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Ann N Y Acad Sci. 2003 May;992:99-106.

Hypothalamo-pituitary-adrenal axis and chronic immune activation.

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URC Neuroendocrinology, University of Bristol, Bristol, BS2 8HW, UK.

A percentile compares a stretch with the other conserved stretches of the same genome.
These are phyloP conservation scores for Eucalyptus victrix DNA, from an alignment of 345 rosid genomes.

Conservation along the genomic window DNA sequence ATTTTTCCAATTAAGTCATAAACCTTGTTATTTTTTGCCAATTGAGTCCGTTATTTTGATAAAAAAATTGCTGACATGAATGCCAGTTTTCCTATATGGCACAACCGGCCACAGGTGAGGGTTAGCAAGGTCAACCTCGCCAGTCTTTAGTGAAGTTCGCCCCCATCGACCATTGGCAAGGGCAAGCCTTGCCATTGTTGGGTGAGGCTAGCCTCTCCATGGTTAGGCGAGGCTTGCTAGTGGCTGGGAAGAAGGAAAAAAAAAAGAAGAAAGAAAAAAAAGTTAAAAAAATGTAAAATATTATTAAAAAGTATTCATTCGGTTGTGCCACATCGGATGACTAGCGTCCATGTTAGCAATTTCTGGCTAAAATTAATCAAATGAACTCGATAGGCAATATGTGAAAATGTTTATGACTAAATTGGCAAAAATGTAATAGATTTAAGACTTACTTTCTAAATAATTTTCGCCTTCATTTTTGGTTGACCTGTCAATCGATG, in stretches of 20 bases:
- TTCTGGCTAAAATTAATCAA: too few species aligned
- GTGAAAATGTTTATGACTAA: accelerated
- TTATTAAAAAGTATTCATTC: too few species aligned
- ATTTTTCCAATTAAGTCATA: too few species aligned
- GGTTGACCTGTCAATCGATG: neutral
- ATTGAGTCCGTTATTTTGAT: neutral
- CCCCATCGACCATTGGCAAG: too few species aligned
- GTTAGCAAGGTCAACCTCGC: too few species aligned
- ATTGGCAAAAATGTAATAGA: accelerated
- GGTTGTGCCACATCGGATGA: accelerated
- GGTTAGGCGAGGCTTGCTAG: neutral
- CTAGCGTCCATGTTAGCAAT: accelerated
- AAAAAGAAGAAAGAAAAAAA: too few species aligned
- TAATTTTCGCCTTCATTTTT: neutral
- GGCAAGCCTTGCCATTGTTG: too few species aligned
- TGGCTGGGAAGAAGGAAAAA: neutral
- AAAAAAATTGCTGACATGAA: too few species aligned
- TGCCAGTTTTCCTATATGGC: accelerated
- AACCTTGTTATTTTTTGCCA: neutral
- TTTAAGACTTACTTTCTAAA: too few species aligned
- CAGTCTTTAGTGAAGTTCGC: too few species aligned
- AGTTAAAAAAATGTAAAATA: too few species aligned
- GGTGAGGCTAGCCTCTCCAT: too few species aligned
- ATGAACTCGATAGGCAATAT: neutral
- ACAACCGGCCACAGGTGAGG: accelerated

Corticosteroids have potent immunosuppressive and anti-inflammatory effects. Although corticosteroids are an important weapon in the clinical arsenal for treating inflammatory episodes, the mechanisms underlying the actions and regulation of endogenous corticosteroids remain obscure. In the late 1980s and early 1990s, a hypothesis was proposed that suggested that susceptibility to autoimmune disease was linked to a hypoactive hypothalamo-pituitary-adrenal (HPA) axis. It was further suggested that this defect in regulation of the HPA axis was situated at the level of the hypothalamus. This compelling hypothesis directly linked control of the HPA axis with susceptibility to disease rather than just severity of inflammation. The initial findings acted as a stimulus to further research, and over the next decade the hypothesis was tested. Recent studies suggest that the original hypothesis is in need of modification and that susceptibility is more complex and requires the involvement of more than a single parameter. These data are discussed together with recent developments concerning regulation of the HPA in disease in preclinical models and patients with rheumatoid arthritis. The latter studies in patients with rheumatoid arthritis provide evidence for the existence of a subpopulation of these patients with altered negative feedback regulation of the HPA axis.

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